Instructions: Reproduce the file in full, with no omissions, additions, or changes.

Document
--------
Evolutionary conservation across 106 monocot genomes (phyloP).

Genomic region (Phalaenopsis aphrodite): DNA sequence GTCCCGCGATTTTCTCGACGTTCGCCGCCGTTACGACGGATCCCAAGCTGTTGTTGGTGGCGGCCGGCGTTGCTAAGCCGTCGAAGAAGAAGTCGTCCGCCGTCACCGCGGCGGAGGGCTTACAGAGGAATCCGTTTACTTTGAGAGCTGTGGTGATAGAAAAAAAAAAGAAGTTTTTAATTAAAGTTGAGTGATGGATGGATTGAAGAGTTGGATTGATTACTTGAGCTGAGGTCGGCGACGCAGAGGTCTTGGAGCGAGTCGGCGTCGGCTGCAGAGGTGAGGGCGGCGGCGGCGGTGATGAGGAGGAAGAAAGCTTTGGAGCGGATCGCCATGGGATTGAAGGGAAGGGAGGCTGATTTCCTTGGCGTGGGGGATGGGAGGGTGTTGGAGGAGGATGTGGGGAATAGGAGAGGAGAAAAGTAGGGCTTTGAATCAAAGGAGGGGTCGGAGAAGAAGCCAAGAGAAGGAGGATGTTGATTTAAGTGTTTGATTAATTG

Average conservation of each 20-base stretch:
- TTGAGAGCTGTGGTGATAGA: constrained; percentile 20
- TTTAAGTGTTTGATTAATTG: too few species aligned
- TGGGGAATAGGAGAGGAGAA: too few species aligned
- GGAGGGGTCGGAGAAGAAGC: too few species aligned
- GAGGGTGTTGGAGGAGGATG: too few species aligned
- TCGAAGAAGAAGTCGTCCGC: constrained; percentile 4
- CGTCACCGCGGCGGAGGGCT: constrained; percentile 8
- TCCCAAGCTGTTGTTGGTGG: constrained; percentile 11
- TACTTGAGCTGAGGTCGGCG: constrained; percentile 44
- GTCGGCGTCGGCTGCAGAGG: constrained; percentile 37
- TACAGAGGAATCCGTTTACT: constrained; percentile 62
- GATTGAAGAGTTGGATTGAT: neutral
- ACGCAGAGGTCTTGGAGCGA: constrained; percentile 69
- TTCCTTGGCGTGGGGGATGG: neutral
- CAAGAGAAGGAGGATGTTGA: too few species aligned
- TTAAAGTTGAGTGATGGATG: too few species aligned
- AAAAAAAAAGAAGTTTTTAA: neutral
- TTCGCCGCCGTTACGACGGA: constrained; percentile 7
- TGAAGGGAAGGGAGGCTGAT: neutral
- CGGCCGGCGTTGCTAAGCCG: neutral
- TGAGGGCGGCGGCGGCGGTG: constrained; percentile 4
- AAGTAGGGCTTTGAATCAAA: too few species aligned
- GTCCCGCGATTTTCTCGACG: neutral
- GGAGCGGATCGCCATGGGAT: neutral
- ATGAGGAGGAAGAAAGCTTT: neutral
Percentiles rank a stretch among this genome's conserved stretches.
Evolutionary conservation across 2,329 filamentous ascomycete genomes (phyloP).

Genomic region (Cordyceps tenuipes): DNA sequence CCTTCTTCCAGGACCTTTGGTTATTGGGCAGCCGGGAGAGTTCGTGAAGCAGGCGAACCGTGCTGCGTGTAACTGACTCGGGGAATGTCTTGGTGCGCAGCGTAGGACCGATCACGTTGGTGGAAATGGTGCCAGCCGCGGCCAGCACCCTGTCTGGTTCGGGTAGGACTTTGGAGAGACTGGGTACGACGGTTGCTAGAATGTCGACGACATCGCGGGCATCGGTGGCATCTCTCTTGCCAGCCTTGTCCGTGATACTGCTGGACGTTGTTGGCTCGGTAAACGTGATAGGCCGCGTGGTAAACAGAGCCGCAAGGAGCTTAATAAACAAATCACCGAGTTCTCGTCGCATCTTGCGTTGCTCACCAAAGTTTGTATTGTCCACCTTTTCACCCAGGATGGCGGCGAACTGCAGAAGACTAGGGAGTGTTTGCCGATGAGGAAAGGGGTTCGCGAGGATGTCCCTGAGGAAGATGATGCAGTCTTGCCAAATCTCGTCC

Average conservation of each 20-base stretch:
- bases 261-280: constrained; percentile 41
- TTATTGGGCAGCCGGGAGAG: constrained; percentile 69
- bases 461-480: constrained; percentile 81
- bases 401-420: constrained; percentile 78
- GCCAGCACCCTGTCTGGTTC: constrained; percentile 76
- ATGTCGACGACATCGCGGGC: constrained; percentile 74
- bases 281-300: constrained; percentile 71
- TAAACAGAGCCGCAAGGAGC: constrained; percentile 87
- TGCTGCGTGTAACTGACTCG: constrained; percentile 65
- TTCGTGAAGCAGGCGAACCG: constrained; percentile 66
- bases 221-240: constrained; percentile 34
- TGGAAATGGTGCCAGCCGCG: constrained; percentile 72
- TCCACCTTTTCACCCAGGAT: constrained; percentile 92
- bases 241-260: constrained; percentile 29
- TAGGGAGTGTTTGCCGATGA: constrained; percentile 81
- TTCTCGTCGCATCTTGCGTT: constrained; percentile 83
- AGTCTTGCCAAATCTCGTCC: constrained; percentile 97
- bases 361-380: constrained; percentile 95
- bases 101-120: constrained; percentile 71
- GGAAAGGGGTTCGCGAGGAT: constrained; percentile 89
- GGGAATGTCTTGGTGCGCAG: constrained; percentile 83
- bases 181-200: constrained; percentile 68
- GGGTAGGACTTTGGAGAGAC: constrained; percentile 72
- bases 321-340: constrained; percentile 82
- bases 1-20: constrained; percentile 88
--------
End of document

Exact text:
Evolutionary conservation across 106 monocot genomes (phyloP).

Genomic region (Phalaenopsis aphrodite): DNA sequence GTCCCGCGATTTTCTCGACGTTCGCCGCCGTTACGACGGATCCCAAGCTGTTGTTGGTGGCGGCCGGCGTTGCTAAGCCGTCGAAGAAGAAGTCGTCCGCCGTCACCGCGGCGGAGGGCTTACAGAGGAATCCGTTTACTTTGAGAGCTGTGGTGATAGAAAAAAAAAAGAAGTTTTTAATTAAAGTTGAGTGATGGATGGATTGAAGAGTTGGATTGATTACTTGAGCTGAGGTCGGCGACGCAGAGGTCTTGGAGCGAGTCGGCGTCGGCTGCAGAGGTGAGGGCGGCGGCGGCGGTGATGAGGAGGAAGAAAGCTTTGGAGCGGATCGCCATGGGATTGAAGGGAAGGGAGGCTGATTTCCTTGGCGTGGGGGATGGGAGGGTGTTGGAGGAGGATGTGGGGAATAGGAGAGGAGAAAAGTAGGGCTTTGAATCAAAGGAGGGGTCGGAGAAGAAGCCAAGAGAAGGAGGATGTTGATTTAAGTGTTTGATTAATTG

Average conservation of each 20-base stretch:
- TTGAGAGCTGTGGTGATAGA: constrained; percentile 20
- TTTAAGTGTTTGATTAATTG: too few species aligned
- TGGGGAATAGGAGAGGAGAA: too few species aligned
- GGAGGGGTCGGAGAAGAAGC: too few species aligned
- GAGGGTGTTGGAGGAGGATG: too few species aligned
- TCGAAGAAGAAGTCGTCCGC: constrained; percentile 4
- CGTCACCGCGGCGGAGGGCT: constrained; percentile 8
- TCCCAAGCTGTTGTTGGTGG: constrained; percentile 11
- TACTTGAGCTGAGGTCGGCG: constrained; percentile 44
- GTCGGCGTCGGCTGCAGAGG: constrained; percentile 37
- TACAGAGGAATCCGTTTACT: constrained; percentile 62
- GATTGAAGAGTTGGATTGAT: neutral
- ACGCAGAGGTCTTGGAGCGA: constrained; percentile 69
- TTCCTTGGCGTGGGGGATGG: neutral
- CAAGAGAAGGAGGATGTTGA: too few species aligned
- TTAAAGTTGAGTGATGGATG: too few species aligned
- AAAAAAAAAGAAGTTTTTAA: neutral
- TTCGCCGCCGTTACGACGGA: constrained; percentile 7
- TGAAGGGAAGGGAGGCTGAT: neutral
- CGGCCGGCGTTGCTAAGCCG: neutral
- TGAGGGCGGCGGCGGCGGTG: constrained; percentile 4
- AAGTAGGGCTTTGAATCAAA: too few species aligned
- GTCCCGCGATTTTCTCGACG: neutral
- GGAGCGGATCGCCATGGGAT: neutral
- ATGAGGAGGAAGAAAGCTTT: neutral
Percentiles rank a stretch among this genome's conserved stretches.
Evolutionary conservation across 2,329 filamentous ascomycete genomes (phyloP).

Genomic region (Cordyceps tenuipes): DNA sequence CCTTCTTCCAGGACCTTTGGTTATTGGGCAGCCGGGAGAGTTCGTGAAGCAGGCGAACCGTGCTGCGTGTAACTGACTCGGGGAATGTCTTGGTGCGCAGCGTAGGACCGATCACGTTGGTGGAAATGGTGCCAGCCGCGGCCAGCACCCTGTCTGGTTCGGGTAGGACTTTGGAGAGACTGGGTACGACGGTTGCTAGAATGTCGACGACATCGCGGGCATCGGTGGCATCTCTCTTGCCAGCCTTGTCCGTGATACTGCTGGACGTTGTTGGCTCGGTAAACGTGATAGGCCGCGTGGTAAACAGAGCCGCAAGGAGCTTAATAAACAAATCACCGAGTTCTCGTCGCATCTTGCGTTGCTCACCAAAGTTTGTATTGTCCACCTTTTCACCCAGGATGGCGGCGAACTGCAGAAGACTAGGGAGTGTTTGCCGATGAGGAAAGGGGTTCGCGAGGATGTCCCTGAGGAAGATGATGCAGTCTTGCCAAATCTCGTCC

Average conservation of each 20-base stretch:
- bases 261-280: constrained; percentile 41
- TTATTGGGCAGCCGGGAGAG: constrained; percentile 69
- bases 461-480: constrained; percentile 81
- bases 401-420: constrained; percentile 78
- GCCAGCACCCTGTCTGGTTC: constrained; percentile 76
- ATGTCGACGACATCGCGGGC: constrained; percentile 74
- bases 281-300: constrained; percentile 71
- TAAACAGAGCCGCAAGGAGC: constrained; percentile 87
- TGCTGCGTGTAACTGACTCG: constrained; percentile 65
- TTCGTGAAGCAGGCGAACCG: constrained; percentile 66
- bases 221-240: constrained; percentile 34
- TGGAAATGGTGCCAGCCGCG: constrained; percentile 72
- TCCACCTTTTCACCCAGGAT: constrained; percentile 92
- bases 241-260: constrained; percentile 29
- TAGGGAGTGTTTGCCGATGA: constrained; percentile 81
- TTCTCGTCGCATCTTGCGTT: constrained; percentile 83
- AGTCTTGCCAAATCTCGTCC: constrained; percentile 97
- bases 361-380: constrained; percentile 95
- bases 101-120: constrained; percentile 71
- GGAAAGGGGTTCGCGAGGAT: constrained; percentile 89
- GGGAATGTCTTGGTGCGCAG: constrained; percentile 83
- bases 181-200: constrained; percentile 68
- GGGTAGGACTTTGGAGAGAC: constrained; percentile 72
- bases 321-340: constrained; percentile 82
- bases 1-20: constrained; percentile 88